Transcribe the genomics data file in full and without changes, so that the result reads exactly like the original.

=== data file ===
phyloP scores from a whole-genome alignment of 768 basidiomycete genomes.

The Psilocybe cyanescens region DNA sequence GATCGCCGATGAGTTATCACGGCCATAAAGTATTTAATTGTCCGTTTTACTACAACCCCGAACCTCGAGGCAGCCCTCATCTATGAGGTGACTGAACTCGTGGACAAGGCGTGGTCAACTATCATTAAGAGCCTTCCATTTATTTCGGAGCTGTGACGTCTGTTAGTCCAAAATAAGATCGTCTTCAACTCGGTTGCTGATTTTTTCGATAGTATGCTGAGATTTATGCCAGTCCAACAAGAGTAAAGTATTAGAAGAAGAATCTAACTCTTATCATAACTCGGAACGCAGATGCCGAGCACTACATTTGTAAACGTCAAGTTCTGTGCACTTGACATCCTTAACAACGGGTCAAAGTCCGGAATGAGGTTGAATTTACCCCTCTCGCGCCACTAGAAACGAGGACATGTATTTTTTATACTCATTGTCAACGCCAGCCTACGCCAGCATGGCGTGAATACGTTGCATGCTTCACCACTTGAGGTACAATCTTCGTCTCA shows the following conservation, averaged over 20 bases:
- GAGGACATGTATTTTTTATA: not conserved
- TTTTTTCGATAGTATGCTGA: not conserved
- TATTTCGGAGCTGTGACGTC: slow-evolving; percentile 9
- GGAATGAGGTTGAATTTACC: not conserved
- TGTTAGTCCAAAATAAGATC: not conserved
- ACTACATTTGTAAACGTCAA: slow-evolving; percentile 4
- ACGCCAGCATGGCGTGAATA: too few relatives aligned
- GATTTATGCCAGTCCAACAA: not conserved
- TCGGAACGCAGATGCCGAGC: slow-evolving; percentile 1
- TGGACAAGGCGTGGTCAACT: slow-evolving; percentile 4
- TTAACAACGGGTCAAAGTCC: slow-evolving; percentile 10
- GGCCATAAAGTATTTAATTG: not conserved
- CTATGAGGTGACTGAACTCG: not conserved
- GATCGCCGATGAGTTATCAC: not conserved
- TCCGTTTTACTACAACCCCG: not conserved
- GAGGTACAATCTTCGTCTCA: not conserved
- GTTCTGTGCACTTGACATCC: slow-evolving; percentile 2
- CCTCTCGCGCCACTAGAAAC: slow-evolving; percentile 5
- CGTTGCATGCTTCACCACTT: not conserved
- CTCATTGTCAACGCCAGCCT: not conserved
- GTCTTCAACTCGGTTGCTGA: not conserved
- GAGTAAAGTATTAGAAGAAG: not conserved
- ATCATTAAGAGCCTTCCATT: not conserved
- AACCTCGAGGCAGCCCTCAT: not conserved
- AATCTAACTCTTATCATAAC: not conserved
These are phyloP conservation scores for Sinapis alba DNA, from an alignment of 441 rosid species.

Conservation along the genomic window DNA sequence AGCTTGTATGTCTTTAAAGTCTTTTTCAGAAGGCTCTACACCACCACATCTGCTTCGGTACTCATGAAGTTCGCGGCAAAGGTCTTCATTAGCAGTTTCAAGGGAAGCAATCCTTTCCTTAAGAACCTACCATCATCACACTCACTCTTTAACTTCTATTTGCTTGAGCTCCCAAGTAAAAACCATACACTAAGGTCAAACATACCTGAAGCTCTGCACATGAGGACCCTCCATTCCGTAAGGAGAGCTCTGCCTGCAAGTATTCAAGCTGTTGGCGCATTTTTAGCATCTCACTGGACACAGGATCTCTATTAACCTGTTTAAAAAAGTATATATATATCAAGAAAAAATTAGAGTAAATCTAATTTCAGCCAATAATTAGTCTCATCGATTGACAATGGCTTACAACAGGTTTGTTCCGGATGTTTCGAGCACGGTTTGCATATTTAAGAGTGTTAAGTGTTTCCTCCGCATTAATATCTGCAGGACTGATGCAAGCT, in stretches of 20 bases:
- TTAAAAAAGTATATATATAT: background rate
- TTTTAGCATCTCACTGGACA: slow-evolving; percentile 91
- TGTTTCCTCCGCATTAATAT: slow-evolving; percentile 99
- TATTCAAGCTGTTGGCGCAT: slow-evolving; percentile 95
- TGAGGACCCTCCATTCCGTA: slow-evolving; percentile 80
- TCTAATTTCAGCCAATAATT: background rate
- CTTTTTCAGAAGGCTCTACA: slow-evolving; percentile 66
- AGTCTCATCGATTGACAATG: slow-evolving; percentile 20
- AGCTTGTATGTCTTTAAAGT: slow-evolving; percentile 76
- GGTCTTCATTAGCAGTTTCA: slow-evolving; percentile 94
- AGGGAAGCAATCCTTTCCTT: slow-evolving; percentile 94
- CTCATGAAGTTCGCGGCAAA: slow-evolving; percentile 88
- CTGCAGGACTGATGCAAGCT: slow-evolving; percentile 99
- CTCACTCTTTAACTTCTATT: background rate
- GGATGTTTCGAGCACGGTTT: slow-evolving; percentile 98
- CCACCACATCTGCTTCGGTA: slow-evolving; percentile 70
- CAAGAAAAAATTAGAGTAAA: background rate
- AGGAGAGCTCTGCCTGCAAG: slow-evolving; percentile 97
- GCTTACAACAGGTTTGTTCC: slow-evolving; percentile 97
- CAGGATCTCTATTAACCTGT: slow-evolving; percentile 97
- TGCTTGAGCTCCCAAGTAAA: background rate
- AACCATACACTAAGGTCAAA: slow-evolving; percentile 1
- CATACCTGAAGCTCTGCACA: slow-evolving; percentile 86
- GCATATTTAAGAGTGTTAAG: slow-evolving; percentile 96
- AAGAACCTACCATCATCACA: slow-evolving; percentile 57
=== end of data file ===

phyloP scores from a whole-genome alignment of 768 basidiomycete genomes.

The Psilocybe cyanescens region DNA sequence GATCGCCGATGAGTTATCACGGCCATAAAGTATTTAATTGTCCGTTTTACTACAACCCCGAACCTCGAGGCAGCCCTCATCTATGAGGTGACTGAACTCGTGGACAAGGCGTGGTCAACTATCATTAAGAGCCTTCCATTTATTTCGGAGCTGTGACGTCTGTTAGTCCAAAATAAGATCGTCTTCAACTCGGTTGCTGATTTTTTCGATAGTATGCTGAGATTTATGCCAGTCCAACAAGAGTAAAGTATTAGAAGAAGAATCTAACTCTTATCATAACTCGGAACGCAGATGCCGAGCACTACATTTGTAAACGTCAAGTTCTGTGCACTTGACATCCTTAACAACGGGTCAAAGTCCGGAATGAGGTTGAATTTACCCCTCTCGCGCCACTAGAAACGAGGACATGTATTTTTTATACTCATTGTCAACGCCAGCCTACGCCAGCATGGCGTGAATACGTTGCATGCTTCACCACTTGAGGTACAATCTTCGTCTCA shows the following conservation, averaged over 20 bases:
- GAGGACATGTATTTTTTATA: not conserved
- TTTTTTCGATAGTATGCTGA: not conserved
- TATTTCGGAGCTGTGACGTC: slow-evolving; percentile 9
- GGAATGAGGTTGAATTTACC: not conserved
- TGTTAGTCCAAAATAAGATC: not conserved
- ACTACATTTGTAAACGTCAA: slow-evolving; percentile 4
- ACGCCAGCATGGCGTGAATA: too few relatives aligned
- GATTTATGCCAGTCCAACAA: not conserved
- TCGGAACGCAGATGCCGAGC: slow-evolving; percentile 1
- TGGACAAGGCGTGGTCAACT: slow-evolving; percentile 4
- TTAACAACGGGTCAAAGTCC: slow-evolving; percentile 10
- GGCCATAAAGTATTTAATTG: not conserved
- CTATGAGGTGACTGAACTCG: not conserved
- GATCGCCGATGAGTTATCAC: not conserved
- TCCGTTTTACTACAACCCCG: not conserved
- GAGGTACAATCTTCGTCTCA: not conserved
- GTTCTGTGCACTTGACATCC: slow-evolving; percentile 2
- CCTCTCGCGCCACTAGAAAC: slow-evolving; percentile 5
- CGTTGCATGCTTCACCACTT: not conserved
- CTCATTGTCAACGCCAGCCT: not conserved
- GTCTTCAACTCGGTTGCTGA: not conserved
- GAGTAAAGTATTAGAAGAAG: not conserved
- ATCATTAAGAGCCTTCCATT: not conserved
- AACCTCGAGGCAGCCCTCAT: not conserved
- AATCTAACTCTTATCATAAC: not conserved
These are phyloP conservation scores for Sinapis alba DNA, from an alignment of 441 rosid species.

Conservation along the genomic window DNA sequence AGCTTGTATGTCTTTAAAGTCTTTTTCAGAAGGCTCTACACCACCACATCTGCTTCGGTACTCATGAAGTTCGCGGCAAAGGTCTTCATTAGCAGTTTCAAGGGAAGCAATCCTTTCCTTAAGAACCTACCATCATCACACTCACTCTTTAACTTCTATTTGCTTGAGCTCCCAAGTAAAAACCATACACTAAGGTCAAACATACCTGAAGCTCTGCACATGAGGACCCTCCATTCCGTAAGGAGAGCTCTGCCTGCAAGTATTCAAGCTGTTGGCGCATTTTTAGCATCTCACTGGACACAGGATCTCTATTAACCTGTTTAAAAAAGTATATATATATCAAGAAAAAATTAGAGTAAATCTAATTTCAGCCAATAATTAGTCTCATCGATTGACAATGGCTTACAACAGGTTTGTTCCGGATGTTTCGAGCACGGTTTGCATATTTAAGAGTGTTAAGTGTTTCCTCCGCATTAATATCTGCAGGACTGATGCAAGCT, in stretches of 20 bases:
- TTAAAAAAGTATATATATAT: background rate
- TTTTAGCATCTCACTGGACA: slow-evolving; percentile 91
- TGTTTCCTCCGCATTAATAT: slow-evolving; percentile 99
- TATTCAAGCTGTTGGCGCAT: slow-evolving; percentile 95
- TGAGGACCCTCCATTCCGTA: slow-evolving; percentile 80
- TCTAATTTCAGCCAATAATT: background rate
- CTTTTTCAGAAGGCTCTACA: slow-evolving; percentile 66
- AGTCTCATCGATTGACAATG: slow-evolving; percentile 20
- AGCTTGTATGTCTTTAAAGT: slow-evolving; percentile 76
- GGTCTTCATTAGCAGTTTCA: slow-evolving; percentile 94
- AGGGAAGCAATCCTTTCCTT: slow-evolving; percentile 94
- CTCATGAAGTTCGCGGCAAA: slow-evolving; percentile 88
- CTGCAGGACTGATGCAAGCT: slow-evolving; percentile 99
- CTCACTCTTTAACTTCTATT: background rate
- GGATGTTTCGAGCACGGTTT: slow-evolving; percentile 98
- CCACCACATCTGCTTCGGTA: slow-evolving; percentile 70
- CAAGAAAAAATTAGAGTAAA: background rate
- AGGAGAGCTCTGCCTGCAAG: slow-evolving; percentile 97
- GCTTACAACAGGTTTGTTCC: slow-evolving; percentile 97
- CAGGATCTCTATTAACCTGT: slow-evolving; percentile 97
- TGCTTGAGCTCCCAAGTAAA: background rate
- AACCATACACTAAGGTCAAA: slow-evolving; percentile 1
- CATACCTGAAGCTCTGCACA: slow-evolving; percentile 86
- GCATATTTAAGAGTGTTAAG: slow-evolving; percentile 96
- AAGAACCTACCATCATCACA: slow-evolving; percentile 57